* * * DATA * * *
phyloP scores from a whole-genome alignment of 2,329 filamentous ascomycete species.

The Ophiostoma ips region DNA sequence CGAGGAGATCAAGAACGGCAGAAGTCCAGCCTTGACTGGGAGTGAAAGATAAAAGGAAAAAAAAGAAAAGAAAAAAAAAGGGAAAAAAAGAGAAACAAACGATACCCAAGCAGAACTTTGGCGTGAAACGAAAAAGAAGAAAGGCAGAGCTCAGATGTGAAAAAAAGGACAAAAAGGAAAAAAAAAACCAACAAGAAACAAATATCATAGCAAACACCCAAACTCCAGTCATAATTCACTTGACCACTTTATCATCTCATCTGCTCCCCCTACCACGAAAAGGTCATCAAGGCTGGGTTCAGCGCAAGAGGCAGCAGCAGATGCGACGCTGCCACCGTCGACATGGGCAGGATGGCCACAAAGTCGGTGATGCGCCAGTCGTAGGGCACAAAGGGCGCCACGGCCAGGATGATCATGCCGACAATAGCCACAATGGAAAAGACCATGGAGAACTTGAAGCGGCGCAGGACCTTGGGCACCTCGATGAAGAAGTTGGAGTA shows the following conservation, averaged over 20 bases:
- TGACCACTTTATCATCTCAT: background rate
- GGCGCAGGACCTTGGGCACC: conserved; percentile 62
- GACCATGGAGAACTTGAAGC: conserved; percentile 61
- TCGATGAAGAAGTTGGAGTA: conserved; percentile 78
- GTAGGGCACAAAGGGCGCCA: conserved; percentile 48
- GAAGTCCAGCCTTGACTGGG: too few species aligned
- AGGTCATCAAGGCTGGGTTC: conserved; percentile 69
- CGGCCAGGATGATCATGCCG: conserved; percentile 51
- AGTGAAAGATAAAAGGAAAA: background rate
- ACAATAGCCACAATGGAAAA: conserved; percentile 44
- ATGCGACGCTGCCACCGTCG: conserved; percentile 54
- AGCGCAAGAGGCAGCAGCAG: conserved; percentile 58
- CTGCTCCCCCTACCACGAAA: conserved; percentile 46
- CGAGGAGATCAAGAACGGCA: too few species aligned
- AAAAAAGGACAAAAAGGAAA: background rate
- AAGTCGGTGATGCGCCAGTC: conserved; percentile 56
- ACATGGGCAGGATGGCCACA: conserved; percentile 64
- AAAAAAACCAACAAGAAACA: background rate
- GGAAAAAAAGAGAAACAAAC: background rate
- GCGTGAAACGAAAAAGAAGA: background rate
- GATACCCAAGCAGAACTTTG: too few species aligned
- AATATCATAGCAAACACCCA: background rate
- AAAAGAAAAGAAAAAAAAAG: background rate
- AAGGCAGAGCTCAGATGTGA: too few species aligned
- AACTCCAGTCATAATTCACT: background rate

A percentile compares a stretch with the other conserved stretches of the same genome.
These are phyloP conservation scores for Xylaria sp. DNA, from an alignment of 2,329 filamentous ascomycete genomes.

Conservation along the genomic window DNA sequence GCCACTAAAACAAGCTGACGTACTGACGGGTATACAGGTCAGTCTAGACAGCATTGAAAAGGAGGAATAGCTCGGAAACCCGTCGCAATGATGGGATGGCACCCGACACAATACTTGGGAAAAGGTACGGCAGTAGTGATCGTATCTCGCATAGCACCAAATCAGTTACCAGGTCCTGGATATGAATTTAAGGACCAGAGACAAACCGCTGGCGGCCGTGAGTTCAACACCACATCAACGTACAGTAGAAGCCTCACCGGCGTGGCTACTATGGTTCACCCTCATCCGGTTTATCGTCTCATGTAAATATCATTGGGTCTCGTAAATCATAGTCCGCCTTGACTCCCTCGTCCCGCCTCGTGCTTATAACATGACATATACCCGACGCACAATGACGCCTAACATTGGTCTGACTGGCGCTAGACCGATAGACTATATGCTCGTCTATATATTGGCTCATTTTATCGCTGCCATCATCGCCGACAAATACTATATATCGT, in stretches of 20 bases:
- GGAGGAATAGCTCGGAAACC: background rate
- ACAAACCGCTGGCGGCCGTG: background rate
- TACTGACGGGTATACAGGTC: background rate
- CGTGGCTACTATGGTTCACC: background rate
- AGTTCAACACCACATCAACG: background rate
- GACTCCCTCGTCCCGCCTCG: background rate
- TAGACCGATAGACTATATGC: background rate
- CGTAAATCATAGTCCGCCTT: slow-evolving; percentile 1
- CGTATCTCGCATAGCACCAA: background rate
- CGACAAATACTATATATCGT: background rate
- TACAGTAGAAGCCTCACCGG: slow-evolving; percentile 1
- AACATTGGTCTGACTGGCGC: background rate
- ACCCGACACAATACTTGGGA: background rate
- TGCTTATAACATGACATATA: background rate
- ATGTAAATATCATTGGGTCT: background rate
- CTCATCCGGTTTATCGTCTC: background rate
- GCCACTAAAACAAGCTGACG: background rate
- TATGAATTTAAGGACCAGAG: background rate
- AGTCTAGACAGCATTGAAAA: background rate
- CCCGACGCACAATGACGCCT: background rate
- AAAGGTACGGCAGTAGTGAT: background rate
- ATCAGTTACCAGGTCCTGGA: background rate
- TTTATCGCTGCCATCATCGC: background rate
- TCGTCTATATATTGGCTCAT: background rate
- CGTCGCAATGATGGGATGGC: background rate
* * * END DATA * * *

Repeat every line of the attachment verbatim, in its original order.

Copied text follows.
phyloP scores from a whole-genome alignment of 2,329 filamentous ascomycete species.

The Ophiostoma ips region DNA sequence CGAGGAGATCAAGAACGGCAGAAGTCCAGCCTTGACTGGGAGTGAAAGATAAAAGGAAAAAAAAGAAAAGAAAAAAAAAGGGAAAAAAAGAGAAACAAACGATACCCAAGCAGAACTTTGGCGTGAAACGAAAAAGAAGAAAGGCAGAGCTCAGATGTGAAAAAAAGGACAAAAAGGAAAAAAAAAACCAACAAGAAACAAATATCATAGCAAACACCCAAACTCCAGTCATAATTCACTTGACCACTTTATCATCTCATCTGCTCCCCCTACCACGAAAAGGTCATCAAGGCTGGGTTCAGCGCAAGAGGCAGCAGCAGATGCGACGCTGCCACCGTCGACATGGGCAGGATGGCCACAAAGTCGGTGATGCGCCAGTCGTAGGGCACAAAGGGCGCCACGGCCAGGATGATCATGCCGACAATAGCCACAATGGAAAAGACCATGGAGAACTTGAAGCGGCGCAGGACCTTGGGCACCTCGATGAAGAAGTTGGAGTA shows the following conservation, averaged over 20 bases:
- TGACCACTTTATCATCTCAT: background rate
- GGCGCAGGACCTTGGGCACC: conserved; percentile 62
- GACCATGGAGAACTTGAAGC: conserved; percentile 61
- TCGATGAAGAAGTTGGAGTA: conserved; percentile 78
- GTAGGGCACAAAGGGCGCCA: conserved; percentile 48
- GAAGTCCAGCCTTGACTGGG: too few species aligned
- AGGTCATCAAGGCTGGGTTC: conserved; percentile 69
- CGGCCAGGATGATCATGCCG: conserved; percentile 51
- AGTGAAAGATAAAAGGAAAA: background rate
- ACAATAGCCACAATGGAAAA: conserved; percentile 44
- ATGCGACGCTGCCACCGTCG: conserved; percentile 54
- AGCGCAAGAGGCAGCAGCAG: conserved; percentile 58
- CTGCTCCCCCTACCACGAAA: conserved; percentile 46
- CGAGGAGATCAAGAACGGCA: too few species aligned
- AAAAAAGGACAAAAAGGAAA: background rate
- AAGTCGGTGATGCGCCAGTC: conserved; percentile 56
- ACATGGGCAGGATGGCCACA: conserved; percentile 64
- AAAAAAACCAACAAGAAACA: background rate
- GGAAAAAAAGAGAAACAAAC: background rate
- GCGTGAAACGAAAAAGAAGA: background rate
- GATACCCAAGCAGAACTTTG: too few species aligned
- AATATCATAGCAAACACCCA: background rate
- AAAAGAAAAGAAAAAAAAAG: background rate
- AAGGCAGAGCTCAGATGTGA: too few species aligned
- AACTCCAGTCATAATTCACT: background rate

A percentile compares a stretch with the other conserved stretches of the same genome.
These are phyloP conservation scores for Xylaria sp. DNA, from an alignment of 2,329 filamentous ascomycete genomes.

Conservation along the genomic window DNA sequence GCCACTAAAACAAGCTGACGTACTGACGGGTATACAGGTCAGTCTAGACAGCATTGAAAAGGAGGAATAGCTCGGAAACCCGTCGCAATGATGGGATGGCACCCGACACAATACTTGGGAAAAGGTACGGCAGTAGTGATCGTATCTCGCATAGCACCAAATCAGTTACCAGGTCCTGGATATGAATTTAAGGACCAGAGACAAACCGCTGGCGGCCGTGAGTTCAACACCACATCAACGTACAGTAGAAGCCTCACCGGCGTGGCTACTATGGTTCACCCTCATCCGGTTTATCGTCTCATGTAAATATCATTGGGTCTCGTAAATCATAGTCCGCCTTGACTCCCTCGTCCCGCCTCGTGCTTATAACATGACATATACCCGACGCACAATGACGCCTAACATTGGTCTGACTGGCGCTAGACCGATAGACTATATGCTCGTCTATATATTGGCTCATTTTATCGCTGCCATCATCGCCGACAAATACTATATATCGT, in stretches of 20 bases:
- GGAGGAATAGCTCGGAAACC: background rate
- ACAAACCGCTGGCGGCCGTG: background rate
- TACTGACGGGTATACAGGTC: background rate
- CGTGGCTACTATGGTTCACC: background rate
- AGTTCAACACCACATCAACG: background rate
- GACTCCCTCGTCCCGCCTCG: background rate
- TAGACCGATAGACTATATGC: background rate
- CGTAAATCATAGTCCGCCTT: slow-evolving; percentile 1
- CGTATCTCGCATAGCACCAA: background rate
- CGACAAATACTATATATCGT: background rate
- TACAGTAGAAGCCTCACCGG: slow-evolving; percentile 1
- AACATTGGTCTGACTGGCGC: background rate
- ACCCGACACAATACTTGGGA: background rate
- TGCTTATAACATGACATATA: background rate
- ATGTAAATATCATTGGGTCT: background rate
- CTCATCCGGTTTATCGTCTC: background rate
- GCCACTAAAACAAGCTGACG: background rate
- TATGAATTTAAGGACCAGAG: background rate
- AGTCTAGACAGCATTGAAAA: background rate
- CCCGACGCACAATGACGCCT: background rate
- AAAGGTACGGCAGTAGTGAT: background rate
- ATCAGTTACCAGGTCCTGGA: background rate
- TTTATCGCTGCCATCATCGC: background rate
- TCGTCTATATATTGGCTCAT: background rate
- CGTCGCAATGATGGGATGGC: background rate